Active Hands

Workshopshed:  Engineer and Sportsman Rob Smith runs Active Hands, a company that makes assistive technology for people with gripping problems. Whilst on holiday as a student, Rob fell down a cliff and suffered a spinal injury. After 9 months of recovery and rehab, Rob returned to his Mechanical engineering degree at Warwick University.

Workshopshed: Hi Rob, thanks for being interviewed, what were the challenges of being a student with disabilities?

Rob Smith: I had my injury between my second and third year of uni.  My spinal cord injury is an incomplete injury so I have some limited use of my lower body but my hand function is very poor.  I went back to uni to finish my degree after a year in hospital and was determined to get around using crutches.  To be honest it was really hard work.  I was so proud of myself and had worked so hard to be able to walk short distances that it seemed like this is how I should continue at uni.

However looking back on it now I was so slow and it took so much effort and planning to get around, carry things and be a student wish I had actually decided to use my wheelchair much earlier on after my injury.  I did miss out on a few things by being stubborn about walking. There was plenty of disabled parking, lifts, etc and the campus was very good for access but just getting to a lecture could mean a 20 min crutch walk even for short distances and using my wheelchair, in reality, would have made me much less “Disabled” than I actually was during that time.

The Uni were good and I had extended time to write at exams and they offered me assistance if I needed it but I was still coming to terms with what had happened to me so looking back now I probably could have made that final year of study much easier than it was.

Workshopshed: How did an engineering degree help with preparing you for setting up and running a business?

Rob: I have always been interested in designing and making.  My degree gave me the additional knowledge and extra technical and mathematical grounding in engineering that gave me confidence in my design skills.  It also helped me realise that I very much preferred simplicity of design over complication and highly technical solutions.  My third year project was a third world applicable low tech design solution and I felt this was a much more interesting thing to work on than highly mathematical and complex systems where you are often very detached from the person/application who will eventually use it.

Workshopshed: What are the engineering challenges of designing gripping aids?

Rob: Working in neoprene has its challenges as it moves about and stretches a lot during manufacture.  However, it has some great properties and we have found ways to get the most out of it and put it to good use.  We are also working on a few other designs at the moment, some using similar materials and concepts but others quite different.  I have found this interesting and challenging.  It has been a very different way to work when you have to get 3D prints of components made and then commit to injection molds being made that cannot really be changed.  However, all our products always try and solve solutions with simple, easy to use solutions with our specific customers in mind.

Workshopshed: You started out using your mum’s sewing machine, what do you have now?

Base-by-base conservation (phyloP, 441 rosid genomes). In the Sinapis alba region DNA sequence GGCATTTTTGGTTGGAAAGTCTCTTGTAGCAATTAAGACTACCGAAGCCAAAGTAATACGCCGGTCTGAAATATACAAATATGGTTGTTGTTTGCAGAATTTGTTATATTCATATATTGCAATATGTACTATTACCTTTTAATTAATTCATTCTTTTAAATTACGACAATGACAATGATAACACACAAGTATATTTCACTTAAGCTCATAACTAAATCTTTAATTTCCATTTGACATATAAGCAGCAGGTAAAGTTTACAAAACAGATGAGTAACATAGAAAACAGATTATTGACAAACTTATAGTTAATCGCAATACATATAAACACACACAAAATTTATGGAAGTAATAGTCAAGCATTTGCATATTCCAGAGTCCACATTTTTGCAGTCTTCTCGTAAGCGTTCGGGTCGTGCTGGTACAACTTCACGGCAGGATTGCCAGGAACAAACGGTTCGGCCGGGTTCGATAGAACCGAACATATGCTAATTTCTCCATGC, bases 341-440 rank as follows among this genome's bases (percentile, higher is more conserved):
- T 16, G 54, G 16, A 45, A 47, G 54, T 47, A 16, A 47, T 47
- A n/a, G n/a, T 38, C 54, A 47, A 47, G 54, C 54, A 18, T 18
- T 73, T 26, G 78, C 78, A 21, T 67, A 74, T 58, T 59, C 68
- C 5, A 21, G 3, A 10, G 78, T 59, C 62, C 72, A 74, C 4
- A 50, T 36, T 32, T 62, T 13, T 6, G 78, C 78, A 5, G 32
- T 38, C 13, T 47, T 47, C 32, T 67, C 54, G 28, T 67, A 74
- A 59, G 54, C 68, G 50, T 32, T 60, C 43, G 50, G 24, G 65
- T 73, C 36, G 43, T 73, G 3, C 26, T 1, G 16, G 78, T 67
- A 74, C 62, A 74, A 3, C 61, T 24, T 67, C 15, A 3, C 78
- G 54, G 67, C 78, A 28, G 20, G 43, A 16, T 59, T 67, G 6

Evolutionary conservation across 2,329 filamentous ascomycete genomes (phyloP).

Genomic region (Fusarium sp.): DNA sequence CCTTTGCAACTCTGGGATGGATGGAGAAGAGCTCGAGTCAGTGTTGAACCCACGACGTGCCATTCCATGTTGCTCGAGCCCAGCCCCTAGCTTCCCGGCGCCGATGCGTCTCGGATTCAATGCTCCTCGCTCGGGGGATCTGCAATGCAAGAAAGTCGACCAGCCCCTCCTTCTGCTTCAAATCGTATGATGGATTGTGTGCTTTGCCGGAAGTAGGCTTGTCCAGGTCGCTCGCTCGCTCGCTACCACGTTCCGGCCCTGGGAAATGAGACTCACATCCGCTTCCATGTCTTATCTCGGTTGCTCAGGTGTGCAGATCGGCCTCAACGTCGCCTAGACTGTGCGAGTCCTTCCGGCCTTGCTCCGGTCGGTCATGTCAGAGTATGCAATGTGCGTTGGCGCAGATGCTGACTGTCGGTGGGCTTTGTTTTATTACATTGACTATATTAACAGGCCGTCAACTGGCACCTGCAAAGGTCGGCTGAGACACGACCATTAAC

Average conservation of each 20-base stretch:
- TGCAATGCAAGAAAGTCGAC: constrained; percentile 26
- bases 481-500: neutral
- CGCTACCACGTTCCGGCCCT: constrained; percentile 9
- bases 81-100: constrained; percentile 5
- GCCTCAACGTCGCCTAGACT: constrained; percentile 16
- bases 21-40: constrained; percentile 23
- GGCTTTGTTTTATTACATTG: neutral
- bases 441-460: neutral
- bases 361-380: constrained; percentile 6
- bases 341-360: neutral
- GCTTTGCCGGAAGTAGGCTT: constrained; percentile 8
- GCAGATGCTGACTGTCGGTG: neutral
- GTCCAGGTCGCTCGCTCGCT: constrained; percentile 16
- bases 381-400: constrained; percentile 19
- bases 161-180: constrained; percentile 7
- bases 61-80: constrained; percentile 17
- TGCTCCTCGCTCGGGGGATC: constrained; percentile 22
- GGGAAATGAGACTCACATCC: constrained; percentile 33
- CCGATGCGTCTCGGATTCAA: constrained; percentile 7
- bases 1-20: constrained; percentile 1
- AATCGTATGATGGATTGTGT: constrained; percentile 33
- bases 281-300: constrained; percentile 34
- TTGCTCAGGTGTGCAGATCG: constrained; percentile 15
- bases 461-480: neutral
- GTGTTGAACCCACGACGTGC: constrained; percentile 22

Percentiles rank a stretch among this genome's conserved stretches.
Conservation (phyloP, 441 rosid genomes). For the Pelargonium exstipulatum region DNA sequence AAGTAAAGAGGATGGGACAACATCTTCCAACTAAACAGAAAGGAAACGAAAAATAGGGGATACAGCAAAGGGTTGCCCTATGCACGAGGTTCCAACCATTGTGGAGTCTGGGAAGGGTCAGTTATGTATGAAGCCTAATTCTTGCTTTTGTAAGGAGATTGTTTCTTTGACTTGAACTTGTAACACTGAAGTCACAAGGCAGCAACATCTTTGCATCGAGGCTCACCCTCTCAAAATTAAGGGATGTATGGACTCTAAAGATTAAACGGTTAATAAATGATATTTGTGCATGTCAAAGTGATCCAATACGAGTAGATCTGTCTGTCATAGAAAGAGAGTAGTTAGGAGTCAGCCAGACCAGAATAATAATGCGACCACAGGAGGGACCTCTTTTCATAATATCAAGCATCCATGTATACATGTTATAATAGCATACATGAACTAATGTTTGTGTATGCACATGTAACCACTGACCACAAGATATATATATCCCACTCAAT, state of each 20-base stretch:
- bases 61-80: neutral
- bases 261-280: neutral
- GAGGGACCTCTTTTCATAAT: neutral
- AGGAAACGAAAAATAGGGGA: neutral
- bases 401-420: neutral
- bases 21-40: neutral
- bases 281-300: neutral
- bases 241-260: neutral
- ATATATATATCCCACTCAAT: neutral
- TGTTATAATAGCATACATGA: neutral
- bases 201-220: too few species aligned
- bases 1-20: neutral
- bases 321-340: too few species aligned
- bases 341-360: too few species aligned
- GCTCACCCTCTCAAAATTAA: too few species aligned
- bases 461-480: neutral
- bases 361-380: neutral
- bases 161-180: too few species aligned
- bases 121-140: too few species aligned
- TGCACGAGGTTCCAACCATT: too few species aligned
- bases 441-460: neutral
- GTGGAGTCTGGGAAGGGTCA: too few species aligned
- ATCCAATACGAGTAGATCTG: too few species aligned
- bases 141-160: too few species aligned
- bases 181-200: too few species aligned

Rob: We still have 5 staff who work from home on industrial sewing machines we have bought them.  They manufacture the lower volume products.  We also have work done for us at a factory in Cornwall.  They manufacture (still by hand, but at higher volumes) most of the products that sell in higher volumes.  We also work with other UK individuals and companies to help develop new products and who manufacture components for us for some of our new products or prototypes.

Workshopshed: Am I correct in thinking that the first gripping aid was to help you with weight training, what kind of range do you have now?

Rob: We have a number of products for use in the gym, at home for gardening, DIY, Kitchen use etc.  We also have a few new ones in the pipeline.  We have branched out into products for people with many other disabilities/conditions as well as just those with spinal cord injuries.

These users have very different needs and we have had to learn about these and design accordingly.  We now sell a number of our own manufactured products as well as some from other companies.  We have decided to make ourselves stand out from other companies however by only ever focusing on products for people with reduced hand function – hence the name.

All of our products are available from our webshop:

Workshopshed: What’s next for Active Hands?

Rob: We have 2 new products which we hope to launch in the next couple of months.  We also have a number of products in the pipeline and prototype stage.  Our mission is to become the ‘go to’ place in the world for hand function disability products.  We probably are not far off already but we need to keep adding new products and continue to advertise so that so that people anywhere in the world will come to us for all reduced hand function solutions.

One of the best places to stay up-to-date is by following our Facebook page:

Workshopshed: Thanks Rob, a fascinating journey and some excellent products and engineering to help people complete both ordinary and extraordinary tasks.

One thought on “Active Hands

  1. […] saw another interview, this time with Rob from Active Hands his company are making assistive technology to help people grip. Also some parcels arrived through […]

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